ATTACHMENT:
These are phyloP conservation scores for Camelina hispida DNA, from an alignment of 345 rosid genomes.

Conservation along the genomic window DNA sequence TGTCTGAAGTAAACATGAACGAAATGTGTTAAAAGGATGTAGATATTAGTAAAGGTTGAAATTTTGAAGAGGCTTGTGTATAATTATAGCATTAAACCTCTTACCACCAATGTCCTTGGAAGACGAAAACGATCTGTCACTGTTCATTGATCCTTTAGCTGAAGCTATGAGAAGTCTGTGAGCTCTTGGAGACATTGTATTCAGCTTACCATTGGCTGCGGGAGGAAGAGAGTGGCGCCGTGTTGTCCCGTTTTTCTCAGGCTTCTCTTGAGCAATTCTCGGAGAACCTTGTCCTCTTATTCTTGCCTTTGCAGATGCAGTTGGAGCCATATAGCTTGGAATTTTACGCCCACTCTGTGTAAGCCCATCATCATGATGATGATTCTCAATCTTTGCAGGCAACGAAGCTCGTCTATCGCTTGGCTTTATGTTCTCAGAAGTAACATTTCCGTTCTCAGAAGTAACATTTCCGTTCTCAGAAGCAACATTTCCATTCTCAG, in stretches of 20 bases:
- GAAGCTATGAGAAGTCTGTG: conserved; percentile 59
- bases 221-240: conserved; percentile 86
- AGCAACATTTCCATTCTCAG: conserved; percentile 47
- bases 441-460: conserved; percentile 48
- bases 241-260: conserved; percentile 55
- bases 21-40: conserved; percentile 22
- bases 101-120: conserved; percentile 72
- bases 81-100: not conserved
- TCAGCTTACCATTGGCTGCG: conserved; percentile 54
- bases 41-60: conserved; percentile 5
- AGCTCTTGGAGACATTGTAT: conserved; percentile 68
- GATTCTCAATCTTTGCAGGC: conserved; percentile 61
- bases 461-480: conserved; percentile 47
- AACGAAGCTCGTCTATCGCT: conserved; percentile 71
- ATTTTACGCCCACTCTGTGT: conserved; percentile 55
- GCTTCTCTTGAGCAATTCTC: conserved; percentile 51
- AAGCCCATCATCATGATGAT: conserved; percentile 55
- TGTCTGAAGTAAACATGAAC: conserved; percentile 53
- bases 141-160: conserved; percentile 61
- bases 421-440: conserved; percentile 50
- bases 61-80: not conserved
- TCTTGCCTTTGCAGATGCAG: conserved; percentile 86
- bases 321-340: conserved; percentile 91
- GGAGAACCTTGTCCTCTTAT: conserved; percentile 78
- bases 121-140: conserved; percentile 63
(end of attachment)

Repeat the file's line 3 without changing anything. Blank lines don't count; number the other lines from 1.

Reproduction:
- GAAGCTATGAGAAGTCTGTG: conserved; percentile 59